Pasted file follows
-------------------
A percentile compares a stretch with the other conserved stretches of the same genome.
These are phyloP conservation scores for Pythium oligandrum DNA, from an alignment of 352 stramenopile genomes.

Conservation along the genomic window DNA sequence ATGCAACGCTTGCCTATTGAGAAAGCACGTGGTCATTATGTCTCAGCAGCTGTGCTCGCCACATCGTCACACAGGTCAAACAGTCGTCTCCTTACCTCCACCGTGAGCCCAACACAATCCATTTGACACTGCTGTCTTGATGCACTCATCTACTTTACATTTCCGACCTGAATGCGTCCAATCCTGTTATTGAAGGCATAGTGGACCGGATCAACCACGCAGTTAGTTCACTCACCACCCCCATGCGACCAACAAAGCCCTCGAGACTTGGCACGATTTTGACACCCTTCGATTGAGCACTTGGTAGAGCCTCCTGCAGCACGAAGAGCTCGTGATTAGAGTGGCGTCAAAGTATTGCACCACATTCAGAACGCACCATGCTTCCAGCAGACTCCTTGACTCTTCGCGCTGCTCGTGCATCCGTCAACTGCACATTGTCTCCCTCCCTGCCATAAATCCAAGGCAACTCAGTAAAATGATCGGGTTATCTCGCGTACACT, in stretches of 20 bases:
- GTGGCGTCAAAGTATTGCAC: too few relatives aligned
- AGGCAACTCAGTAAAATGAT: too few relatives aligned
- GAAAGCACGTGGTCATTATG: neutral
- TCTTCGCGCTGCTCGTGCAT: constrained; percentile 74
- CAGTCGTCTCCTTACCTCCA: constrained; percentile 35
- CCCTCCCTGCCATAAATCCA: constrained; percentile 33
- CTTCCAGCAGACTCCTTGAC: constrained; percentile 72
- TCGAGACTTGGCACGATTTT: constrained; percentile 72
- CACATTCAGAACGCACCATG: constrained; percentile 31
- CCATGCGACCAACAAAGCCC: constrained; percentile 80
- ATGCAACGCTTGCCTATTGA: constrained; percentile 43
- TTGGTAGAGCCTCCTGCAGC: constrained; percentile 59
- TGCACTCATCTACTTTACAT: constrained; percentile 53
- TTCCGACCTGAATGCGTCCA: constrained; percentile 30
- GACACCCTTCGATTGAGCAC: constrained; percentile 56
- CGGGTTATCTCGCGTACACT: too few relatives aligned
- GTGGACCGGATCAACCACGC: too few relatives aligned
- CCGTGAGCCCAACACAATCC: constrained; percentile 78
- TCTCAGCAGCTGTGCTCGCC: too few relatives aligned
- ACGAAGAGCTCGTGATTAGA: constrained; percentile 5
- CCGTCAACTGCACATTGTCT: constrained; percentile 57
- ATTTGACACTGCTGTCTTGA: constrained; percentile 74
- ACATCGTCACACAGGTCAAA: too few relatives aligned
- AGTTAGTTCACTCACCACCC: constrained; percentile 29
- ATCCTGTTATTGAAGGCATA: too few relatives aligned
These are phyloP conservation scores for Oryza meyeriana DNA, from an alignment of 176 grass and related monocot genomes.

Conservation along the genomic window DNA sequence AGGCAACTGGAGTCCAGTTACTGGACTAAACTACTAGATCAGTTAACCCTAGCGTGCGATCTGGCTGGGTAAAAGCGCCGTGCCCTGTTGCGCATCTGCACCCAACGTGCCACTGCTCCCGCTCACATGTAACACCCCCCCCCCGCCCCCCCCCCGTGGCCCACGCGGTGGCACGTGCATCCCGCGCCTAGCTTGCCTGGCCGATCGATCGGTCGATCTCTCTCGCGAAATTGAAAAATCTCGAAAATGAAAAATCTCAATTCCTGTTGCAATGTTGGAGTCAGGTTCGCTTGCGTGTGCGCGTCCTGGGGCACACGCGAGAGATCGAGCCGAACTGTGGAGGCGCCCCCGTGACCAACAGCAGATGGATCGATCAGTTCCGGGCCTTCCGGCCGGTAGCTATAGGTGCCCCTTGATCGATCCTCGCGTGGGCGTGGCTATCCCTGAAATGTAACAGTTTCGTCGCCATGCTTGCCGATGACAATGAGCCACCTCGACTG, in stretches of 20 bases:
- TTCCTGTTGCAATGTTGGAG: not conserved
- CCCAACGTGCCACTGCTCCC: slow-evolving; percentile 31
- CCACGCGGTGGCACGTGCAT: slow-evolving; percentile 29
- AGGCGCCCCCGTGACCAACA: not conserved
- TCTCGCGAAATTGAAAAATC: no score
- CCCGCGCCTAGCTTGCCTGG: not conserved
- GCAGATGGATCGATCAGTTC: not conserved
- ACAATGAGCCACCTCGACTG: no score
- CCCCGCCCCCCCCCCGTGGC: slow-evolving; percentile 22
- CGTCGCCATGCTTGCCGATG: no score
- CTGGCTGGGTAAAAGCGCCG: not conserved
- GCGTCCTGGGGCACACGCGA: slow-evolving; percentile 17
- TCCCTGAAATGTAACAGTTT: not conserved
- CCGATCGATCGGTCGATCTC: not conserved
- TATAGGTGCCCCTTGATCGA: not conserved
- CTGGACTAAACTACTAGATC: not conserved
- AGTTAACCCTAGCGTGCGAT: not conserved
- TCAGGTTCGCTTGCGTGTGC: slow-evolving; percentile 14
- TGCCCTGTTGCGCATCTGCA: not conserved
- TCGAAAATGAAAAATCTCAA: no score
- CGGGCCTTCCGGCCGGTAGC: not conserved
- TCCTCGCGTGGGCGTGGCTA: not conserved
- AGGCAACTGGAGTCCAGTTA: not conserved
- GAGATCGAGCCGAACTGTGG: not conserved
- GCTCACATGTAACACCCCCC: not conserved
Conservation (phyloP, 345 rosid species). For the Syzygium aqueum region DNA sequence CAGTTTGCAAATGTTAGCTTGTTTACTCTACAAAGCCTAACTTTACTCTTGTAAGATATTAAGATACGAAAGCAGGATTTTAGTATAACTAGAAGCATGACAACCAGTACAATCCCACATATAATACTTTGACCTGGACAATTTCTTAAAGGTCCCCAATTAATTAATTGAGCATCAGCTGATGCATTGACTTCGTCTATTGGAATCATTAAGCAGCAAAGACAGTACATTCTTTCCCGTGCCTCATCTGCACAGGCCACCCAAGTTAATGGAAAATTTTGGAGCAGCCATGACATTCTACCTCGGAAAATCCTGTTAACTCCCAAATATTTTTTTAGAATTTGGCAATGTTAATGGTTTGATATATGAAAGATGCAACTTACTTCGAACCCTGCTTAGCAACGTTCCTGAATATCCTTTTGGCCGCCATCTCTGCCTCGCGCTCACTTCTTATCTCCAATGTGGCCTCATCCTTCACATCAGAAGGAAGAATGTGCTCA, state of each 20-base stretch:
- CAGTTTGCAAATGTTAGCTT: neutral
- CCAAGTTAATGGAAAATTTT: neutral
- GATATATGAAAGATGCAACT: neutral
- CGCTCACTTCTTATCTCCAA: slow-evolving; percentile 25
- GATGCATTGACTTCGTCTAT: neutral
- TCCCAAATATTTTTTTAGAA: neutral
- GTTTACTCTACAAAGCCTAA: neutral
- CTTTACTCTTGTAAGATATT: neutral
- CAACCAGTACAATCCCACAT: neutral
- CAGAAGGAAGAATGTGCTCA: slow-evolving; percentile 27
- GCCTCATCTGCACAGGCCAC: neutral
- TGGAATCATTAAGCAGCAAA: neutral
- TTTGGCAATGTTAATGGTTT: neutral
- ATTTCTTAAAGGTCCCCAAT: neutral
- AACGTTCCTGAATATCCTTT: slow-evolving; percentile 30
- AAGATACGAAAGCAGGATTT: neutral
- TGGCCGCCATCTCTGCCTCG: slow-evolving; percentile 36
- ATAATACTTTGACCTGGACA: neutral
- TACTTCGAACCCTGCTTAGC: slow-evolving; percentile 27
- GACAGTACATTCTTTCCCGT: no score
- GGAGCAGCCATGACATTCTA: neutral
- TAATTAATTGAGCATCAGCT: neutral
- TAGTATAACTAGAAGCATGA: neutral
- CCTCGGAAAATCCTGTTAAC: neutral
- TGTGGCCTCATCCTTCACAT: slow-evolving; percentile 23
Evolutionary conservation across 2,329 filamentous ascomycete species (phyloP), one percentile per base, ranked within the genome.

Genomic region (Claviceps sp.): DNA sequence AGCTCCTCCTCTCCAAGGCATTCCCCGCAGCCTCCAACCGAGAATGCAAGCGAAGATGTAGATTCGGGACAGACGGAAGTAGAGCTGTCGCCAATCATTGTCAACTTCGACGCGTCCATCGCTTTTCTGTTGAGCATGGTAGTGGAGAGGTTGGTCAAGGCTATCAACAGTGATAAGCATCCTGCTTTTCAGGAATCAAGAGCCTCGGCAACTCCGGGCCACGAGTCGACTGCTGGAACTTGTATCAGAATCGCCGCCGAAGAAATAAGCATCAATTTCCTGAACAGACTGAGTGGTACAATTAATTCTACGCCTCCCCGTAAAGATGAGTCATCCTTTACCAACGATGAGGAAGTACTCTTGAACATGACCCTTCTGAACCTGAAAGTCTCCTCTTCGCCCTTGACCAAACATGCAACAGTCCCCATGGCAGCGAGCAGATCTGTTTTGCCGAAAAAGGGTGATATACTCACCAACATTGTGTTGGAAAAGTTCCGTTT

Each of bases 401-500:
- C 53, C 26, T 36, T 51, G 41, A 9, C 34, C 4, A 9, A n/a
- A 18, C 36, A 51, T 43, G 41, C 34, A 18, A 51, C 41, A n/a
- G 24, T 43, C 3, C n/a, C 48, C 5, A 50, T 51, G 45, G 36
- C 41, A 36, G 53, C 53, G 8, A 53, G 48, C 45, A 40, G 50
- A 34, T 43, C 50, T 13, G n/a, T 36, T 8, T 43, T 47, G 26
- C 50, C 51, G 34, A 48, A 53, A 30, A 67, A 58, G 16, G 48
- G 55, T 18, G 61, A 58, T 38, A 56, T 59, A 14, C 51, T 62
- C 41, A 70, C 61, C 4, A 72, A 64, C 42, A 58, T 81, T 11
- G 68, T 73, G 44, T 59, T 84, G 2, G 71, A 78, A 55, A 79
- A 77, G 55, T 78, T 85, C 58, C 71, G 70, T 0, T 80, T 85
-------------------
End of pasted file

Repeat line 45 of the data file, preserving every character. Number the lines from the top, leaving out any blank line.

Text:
- TATAGGTGCCCCTTGATCGA: not conserved